Noninvasive localization of epileptogenic zones with ictal high-frequency neuromagnetic signals: Case report

Jing Xiang, Yingying Wang, Yangmei Chen, Yang Liu, Rupesh Kotecha, Xiaolin Huo, Douglas F. Rose, Hisako Fujiwara, Nat Hemasilpin, Ki Lee, Francesco T. Mangano, Blaise Jones, Ton DeGrauw

Research output: Contribution to journalArticlepeer-review

55 Scopus citations


Object. Recent reports suggest that high-frequency epileptic activity is highly localized to epileptogenic zones. The goal of the present study was to investigate the potential usefulness of noninvasive localization of high-frequency epileptic activity for epilepsy surgery. Methods. Data obtained in 4 patients, who had seizures during routine magnetoencephalography (MEG) tests, were retrospectively studied. The MEG data were digitized at 4000 Hz, and 3D MR images were obtained. The magnetic sources were volumetrically localized with wavelet-based beamformer. The MEG results were subsequently compared with clinical data. Results. The 4 patients had 1-4 high-frequency neuromagnetic components (110-910 Hz) in ictal and interictal activities. The loci of high-frequency activities were concordant with intracranial recordings therein 3 patients, who underwent presurgical evaluation. The loci of high-frequency ictal activities were in line with semiology and neuroimaging in all 4 of the patients. High-frequency epileptic activity was highly localized to the epileptogenic zones. Conclusions. High-frequency epileptic activity can be volumetrically localized with MEG. Source analysis of high-frequency neuromagnetic signals has the potential to determine epileptogenic zones noninvasively and preoperatively for epilepsy surgery.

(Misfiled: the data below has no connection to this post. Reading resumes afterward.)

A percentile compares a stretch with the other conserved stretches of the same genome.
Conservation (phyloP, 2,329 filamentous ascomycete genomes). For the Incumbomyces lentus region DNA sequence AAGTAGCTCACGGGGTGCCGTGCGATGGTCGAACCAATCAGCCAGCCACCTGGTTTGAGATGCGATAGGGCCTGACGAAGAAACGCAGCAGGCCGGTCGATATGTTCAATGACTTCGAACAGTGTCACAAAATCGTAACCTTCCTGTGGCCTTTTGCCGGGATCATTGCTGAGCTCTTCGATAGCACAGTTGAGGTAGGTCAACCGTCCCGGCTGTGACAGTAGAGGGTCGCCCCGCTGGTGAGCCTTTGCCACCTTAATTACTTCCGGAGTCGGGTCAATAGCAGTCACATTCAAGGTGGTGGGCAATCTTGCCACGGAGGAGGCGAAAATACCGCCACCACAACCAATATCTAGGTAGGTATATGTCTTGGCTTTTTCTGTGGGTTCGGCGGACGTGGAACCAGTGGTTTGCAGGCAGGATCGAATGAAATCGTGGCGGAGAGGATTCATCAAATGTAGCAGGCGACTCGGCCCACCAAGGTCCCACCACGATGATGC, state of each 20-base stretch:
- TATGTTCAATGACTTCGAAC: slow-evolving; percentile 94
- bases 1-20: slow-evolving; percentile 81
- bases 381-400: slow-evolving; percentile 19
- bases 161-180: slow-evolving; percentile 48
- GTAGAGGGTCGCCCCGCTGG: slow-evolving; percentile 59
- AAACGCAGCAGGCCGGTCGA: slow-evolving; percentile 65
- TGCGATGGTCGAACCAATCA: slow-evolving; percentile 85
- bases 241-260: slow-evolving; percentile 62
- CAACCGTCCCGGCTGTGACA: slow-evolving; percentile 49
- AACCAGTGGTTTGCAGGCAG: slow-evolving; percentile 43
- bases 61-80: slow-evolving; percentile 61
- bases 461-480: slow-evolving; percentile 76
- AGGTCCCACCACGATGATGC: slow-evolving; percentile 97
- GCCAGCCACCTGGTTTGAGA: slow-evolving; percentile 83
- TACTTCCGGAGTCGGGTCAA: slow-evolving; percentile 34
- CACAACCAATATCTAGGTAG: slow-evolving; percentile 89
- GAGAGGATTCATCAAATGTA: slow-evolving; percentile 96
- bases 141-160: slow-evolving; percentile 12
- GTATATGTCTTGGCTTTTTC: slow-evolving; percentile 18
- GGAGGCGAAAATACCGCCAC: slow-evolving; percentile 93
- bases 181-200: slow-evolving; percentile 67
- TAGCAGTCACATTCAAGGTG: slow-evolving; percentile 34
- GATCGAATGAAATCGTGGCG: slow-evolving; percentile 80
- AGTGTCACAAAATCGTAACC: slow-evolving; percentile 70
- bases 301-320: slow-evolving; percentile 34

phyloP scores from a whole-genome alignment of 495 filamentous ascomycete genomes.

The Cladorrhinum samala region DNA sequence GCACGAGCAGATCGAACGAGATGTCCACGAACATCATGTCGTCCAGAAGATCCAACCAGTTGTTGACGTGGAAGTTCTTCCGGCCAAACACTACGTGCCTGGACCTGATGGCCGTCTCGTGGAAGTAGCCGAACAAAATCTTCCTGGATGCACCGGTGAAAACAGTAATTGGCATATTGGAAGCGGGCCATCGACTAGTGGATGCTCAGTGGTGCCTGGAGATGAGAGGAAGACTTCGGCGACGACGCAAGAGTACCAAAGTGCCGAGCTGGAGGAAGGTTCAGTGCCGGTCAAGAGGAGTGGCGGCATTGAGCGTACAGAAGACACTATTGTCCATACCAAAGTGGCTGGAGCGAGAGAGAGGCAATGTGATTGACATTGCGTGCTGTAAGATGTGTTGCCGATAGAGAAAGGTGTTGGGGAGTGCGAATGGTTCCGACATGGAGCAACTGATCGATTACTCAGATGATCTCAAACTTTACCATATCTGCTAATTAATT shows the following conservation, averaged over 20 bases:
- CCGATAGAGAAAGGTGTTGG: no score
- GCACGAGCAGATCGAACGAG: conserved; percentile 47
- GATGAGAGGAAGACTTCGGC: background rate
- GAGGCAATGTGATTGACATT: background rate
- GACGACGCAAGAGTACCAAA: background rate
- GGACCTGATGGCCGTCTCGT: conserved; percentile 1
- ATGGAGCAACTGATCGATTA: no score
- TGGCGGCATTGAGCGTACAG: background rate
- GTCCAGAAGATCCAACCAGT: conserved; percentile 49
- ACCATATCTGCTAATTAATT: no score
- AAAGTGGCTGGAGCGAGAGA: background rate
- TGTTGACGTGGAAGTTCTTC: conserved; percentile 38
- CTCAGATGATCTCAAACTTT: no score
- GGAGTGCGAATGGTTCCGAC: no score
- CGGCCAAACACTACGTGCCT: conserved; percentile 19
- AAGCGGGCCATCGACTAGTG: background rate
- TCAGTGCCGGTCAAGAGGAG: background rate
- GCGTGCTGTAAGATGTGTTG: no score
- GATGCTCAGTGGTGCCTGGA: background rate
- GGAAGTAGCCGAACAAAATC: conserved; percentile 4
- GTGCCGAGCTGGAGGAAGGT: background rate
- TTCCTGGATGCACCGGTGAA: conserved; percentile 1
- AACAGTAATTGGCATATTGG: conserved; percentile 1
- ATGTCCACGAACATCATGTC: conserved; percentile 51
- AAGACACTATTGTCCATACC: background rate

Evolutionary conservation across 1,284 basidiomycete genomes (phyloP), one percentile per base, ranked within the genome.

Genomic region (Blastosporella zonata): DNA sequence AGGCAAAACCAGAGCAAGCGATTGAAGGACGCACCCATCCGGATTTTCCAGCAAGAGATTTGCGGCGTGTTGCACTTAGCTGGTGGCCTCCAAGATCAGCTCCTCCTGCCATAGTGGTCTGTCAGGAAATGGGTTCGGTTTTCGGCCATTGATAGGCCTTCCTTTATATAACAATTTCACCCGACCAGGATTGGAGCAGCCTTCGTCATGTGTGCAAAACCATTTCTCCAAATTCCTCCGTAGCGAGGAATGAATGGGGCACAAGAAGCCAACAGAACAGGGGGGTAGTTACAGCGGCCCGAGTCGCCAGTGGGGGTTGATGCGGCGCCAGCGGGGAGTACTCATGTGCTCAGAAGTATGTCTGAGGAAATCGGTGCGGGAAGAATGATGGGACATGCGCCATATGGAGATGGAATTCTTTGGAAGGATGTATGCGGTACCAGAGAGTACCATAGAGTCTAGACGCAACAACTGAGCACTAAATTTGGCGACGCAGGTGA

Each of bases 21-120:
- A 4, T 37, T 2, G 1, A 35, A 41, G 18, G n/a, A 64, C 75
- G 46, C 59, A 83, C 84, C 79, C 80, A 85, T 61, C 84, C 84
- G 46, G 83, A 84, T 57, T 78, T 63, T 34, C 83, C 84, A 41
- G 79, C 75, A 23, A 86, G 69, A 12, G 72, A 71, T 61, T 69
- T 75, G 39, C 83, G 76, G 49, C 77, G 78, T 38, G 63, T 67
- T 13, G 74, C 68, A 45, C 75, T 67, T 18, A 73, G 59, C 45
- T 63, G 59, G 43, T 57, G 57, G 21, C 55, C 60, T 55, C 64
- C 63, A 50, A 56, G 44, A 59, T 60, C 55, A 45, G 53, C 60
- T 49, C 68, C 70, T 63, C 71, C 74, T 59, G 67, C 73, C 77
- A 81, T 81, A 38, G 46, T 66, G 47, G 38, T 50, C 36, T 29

Original languageEnglish (US)
Pages (from-to)113-122
Number of pages10
JournalJournal of Neurosurgery: Pediatrics
Issue number1
StatePublished - Jan 2010
Externally publishedYes


  • Childhood epilepsy
  • High-frequency oscillation
  • Magnetoencephalography
  • Ripple ictal activity

ASJC Scopus subject areas

  • Surgery
  • Pediatrics, Perinatology, and Child Health
  • Clinical Neurology


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